# SUMIF Multiple Criteria Google Sheets (Easiest Way in 2024)

May 8, 2024

In this article we will show how to use SUMIF with multiple criteria in Google Sheets using the SUMIFS function. Simply follow the steps below:

## SUMIF Multiple Criteria Google Sheets

Once you learn how to use the SUMIF function, it might be tempting to use it for multiple criteria. However, one limitation of the SUMIF function is that it will only work for one criterion for each use.

If you want to be able to add values based on multiple criteria and have them dependent on other cells, the SUMIFS function will help make your formula shorter and easier to use.

The example worksheet in this article can be accessed here: SUMIFS Sample

### 1. Select an Empty Cell

For our example, we have several teams with two types of cash flows: profits and expenses. We want to be able to add total profits for each team and subtract the sum of all expenses.

We’ll select Cell G2 for our formula.

### 2. Use the SUMIFS Function in the cell

The basic syntax of the "SUMIFS" function is as follows:

=SUMIFS(sum_range, criteria_range1, criteria1, [criteria_range2, criteria2, ...])

Sum_range: The range of cells you want to add up. Here we want to add up the values in Column A, A:A.

Criteria_range: This is the range of cells where your first criteria will be applied. We want to apply our first criteria to Column B, B:B.

Criteria1: You first criterion to check if the cells in the criteria_range are a fit. If we want to sum up the profit for team A, our first criteria will be to check if the cells in Column B are from team A. We will use “A” for Criteria 1.

Criteria_range2: This is the next set of ranges that our second criteria will be applied to. Our second criteria will be applied to Column C, C:C.

Criteria2: The basis for summing values in the sum_range dependent on criteria_range2. Since we want to sum profits, our second criteria is “profit”.

Following this breakdown, we will be using the formula

=sumifs(A:A,B:B,"A",C:C,"Profit")

### 3. Press Enter

We have successfully summed values that meet our criteria.

You can add more criteria ranges and criteria pairs as needed by adding each after a new comma.

The SUMIFS function will only sum values that meet ALL the specified criteria in the formula.

Now let’s complete the profit vs. expense table by creating a dynamic formula we can apply to other cells by simply dragging the formula.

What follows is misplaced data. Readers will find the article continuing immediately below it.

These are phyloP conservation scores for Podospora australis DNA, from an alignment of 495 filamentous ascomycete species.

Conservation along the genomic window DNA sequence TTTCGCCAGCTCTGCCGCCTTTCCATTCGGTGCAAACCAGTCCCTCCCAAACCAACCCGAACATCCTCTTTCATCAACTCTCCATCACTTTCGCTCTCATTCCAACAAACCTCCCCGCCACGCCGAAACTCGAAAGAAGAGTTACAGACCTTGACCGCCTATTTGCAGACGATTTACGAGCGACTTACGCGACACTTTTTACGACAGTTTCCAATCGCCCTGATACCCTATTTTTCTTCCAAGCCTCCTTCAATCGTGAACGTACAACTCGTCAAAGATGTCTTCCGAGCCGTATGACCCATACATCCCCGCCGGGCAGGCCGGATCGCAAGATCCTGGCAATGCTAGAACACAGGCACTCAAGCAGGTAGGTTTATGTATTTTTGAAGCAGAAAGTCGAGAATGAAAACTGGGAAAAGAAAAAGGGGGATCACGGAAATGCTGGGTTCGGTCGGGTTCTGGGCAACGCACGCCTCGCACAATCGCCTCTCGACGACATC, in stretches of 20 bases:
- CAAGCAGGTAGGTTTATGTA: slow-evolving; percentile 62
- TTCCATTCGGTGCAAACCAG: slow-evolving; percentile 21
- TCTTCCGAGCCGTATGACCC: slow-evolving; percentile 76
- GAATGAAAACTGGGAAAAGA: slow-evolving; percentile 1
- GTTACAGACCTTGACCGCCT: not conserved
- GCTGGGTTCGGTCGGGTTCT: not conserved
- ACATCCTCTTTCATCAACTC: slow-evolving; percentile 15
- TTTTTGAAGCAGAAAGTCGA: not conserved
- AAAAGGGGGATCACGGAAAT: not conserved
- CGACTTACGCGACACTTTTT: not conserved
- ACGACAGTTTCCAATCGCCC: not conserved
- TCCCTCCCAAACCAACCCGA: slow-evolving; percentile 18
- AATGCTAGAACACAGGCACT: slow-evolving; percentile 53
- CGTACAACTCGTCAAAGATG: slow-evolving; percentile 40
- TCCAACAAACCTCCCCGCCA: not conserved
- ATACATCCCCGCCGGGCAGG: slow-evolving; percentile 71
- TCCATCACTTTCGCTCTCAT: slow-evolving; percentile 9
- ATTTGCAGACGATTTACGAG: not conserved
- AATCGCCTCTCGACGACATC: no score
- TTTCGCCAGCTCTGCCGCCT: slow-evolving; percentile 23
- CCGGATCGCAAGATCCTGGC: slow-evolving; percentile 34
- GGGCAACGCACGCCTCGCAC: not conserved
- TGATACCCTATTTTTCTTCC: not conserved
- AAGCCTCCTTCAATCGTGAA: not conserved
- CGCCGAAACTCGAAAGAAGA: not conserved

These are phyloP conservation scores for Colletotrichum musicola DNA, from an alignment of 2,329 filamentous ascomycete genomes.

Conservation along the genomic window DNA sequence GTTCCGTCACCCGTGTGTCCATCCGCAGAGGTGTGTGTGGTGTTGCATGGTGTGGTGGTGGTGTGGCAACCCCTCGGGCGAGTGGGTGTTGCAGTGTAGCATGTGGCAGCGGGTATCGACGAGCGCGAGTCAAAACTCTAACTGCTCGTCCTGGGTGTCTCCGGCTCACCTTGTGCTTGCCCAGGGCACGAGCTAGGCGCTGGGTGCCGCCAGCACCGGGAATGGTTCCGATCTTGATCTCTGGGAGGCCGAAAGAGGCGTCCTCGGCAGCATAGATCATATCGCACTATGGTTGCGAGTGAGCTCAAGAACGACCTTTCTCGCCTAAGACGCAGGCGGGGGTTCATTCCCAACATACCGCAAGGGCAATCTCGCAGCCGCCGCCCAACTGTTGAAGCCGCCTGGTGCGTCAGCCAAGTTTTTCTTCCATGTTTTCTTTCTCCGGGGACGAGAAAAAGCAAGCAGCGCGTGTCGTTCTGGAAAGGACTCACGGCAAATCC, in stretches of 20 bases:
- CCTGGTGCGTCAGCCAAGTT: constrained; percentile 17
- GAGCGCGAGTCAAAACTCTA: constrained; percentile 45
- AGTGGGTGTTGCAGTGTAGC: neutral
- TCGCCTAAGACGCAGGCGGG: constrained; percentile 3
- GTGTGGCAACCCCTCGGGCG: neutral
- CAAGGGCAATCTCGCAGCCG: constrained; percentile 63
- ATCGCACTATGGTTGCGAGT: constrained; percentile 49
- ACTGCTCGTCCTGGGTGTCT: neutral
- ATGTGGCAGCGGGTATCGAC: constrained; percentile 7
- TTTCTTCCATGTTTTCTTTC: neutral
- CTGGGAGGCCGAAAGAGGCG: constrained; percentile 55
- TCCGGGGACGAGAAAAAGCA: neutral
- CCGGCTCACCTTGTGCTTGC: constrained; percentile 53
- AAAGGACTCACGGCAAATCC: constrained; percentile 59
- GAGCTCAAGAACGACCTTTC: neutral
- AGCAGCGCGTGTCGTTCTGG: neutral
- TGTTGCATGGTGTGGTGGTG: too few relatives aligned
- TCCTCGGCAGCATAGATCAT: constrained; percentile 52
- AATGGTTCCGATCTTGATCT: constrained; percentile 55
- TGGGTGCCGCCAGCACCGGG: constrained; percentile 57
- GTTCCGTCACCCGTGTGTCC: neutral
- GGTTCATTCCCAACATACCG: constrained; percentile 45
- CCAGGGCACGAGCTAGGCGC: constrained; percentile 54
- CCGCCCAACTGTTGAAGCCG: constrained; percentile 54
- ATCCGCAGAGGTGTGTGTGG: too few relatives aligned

## Dynamic SUMIFS with Multiple Criteria in Google Sheets

### 1. Determine your Static Values

Static Values: Values that we don’t want to change even if we move our formula around.

We’ll use the dollar sign “\$” to tell Google Sheets what we want to be static.

For our example, we want our Sum Range, Criteria Range 1 and Criteria Range 2 to be fully static as these will always apply to their specified ranges. To make them fully static, we will adjust their forms to include dollar signs “\$” before both the column letter and row number.

Our new input ranges will be as follow:

Sum Range: \$A:\$A or \$A\$2:\$A\$18

Criteria Range 1: \$B:\$B or \$B\$2:\$B\$18

Criteria Range 2: \$C:\$C or \$C\$2:\$C\$18

### 2. Determine your Dynamic Values

Dynamic Values: Values that we want to change based on the location of the cell.

Our dynamic values will be used to check the criteria for which team letter and what type of cash flow (profit or expense) is recorded. Instead of using direct values for our criteria, we will use cell references. We can see that by using the table format, we can easily reference the team and the cash flow type.

Given our table format, we will have partially dynamic cells. Since we want our criteria 1 to always reference cells in Column F, We will make Column F static. Criteria 2 will also always depend on values in Row 1, which is why we will make Row 1 static.

We will put the dollar sign in our cell reference before the non-moving elements as follows:

Criteria 1: \$F2 (Static Column, Changing Row) (Team Letter)

Criteria 2: G\$1 (Changing Column, Static Row) (Profit or Expense)

Following our adjustments, the SUMIFS formula for our example should now be =SUMIFS(\$A:\$A,\$B:\$B,\$F2,\$C:\$C,G\$1)

Note that G\$1 references the header “profit” which then sums cells that have this corresponding profit tag in column C in the table of the left. In the expenses column the formula references H\$1 and sums values with this tag in column C.

Drag the small blue box at the lower right corner of your cell down and across all other cells. You can also copy and paste your formula.

You can see that it automatically populates the cells without the need to write a specific formula for each cell.

Using SUMIFS with dynamic values for adding values accommodating multiple criteria can make your workflow in Google Sheets a lot easier. You can also adjust your formula to include different types of values and more complex criteria. This is how powerful the SUMIFS function can be.

If you enjoyed this article, you might also like our article on the SUMIF if formula in Google Sheets or our article on Google Sheets SUMIFS examples.

If you want to learn how to send mass emails from Google Sheets, we also suggest checking out our detailed guide.

Get Google Sheets productivity and automation tips delivered straight to your inbox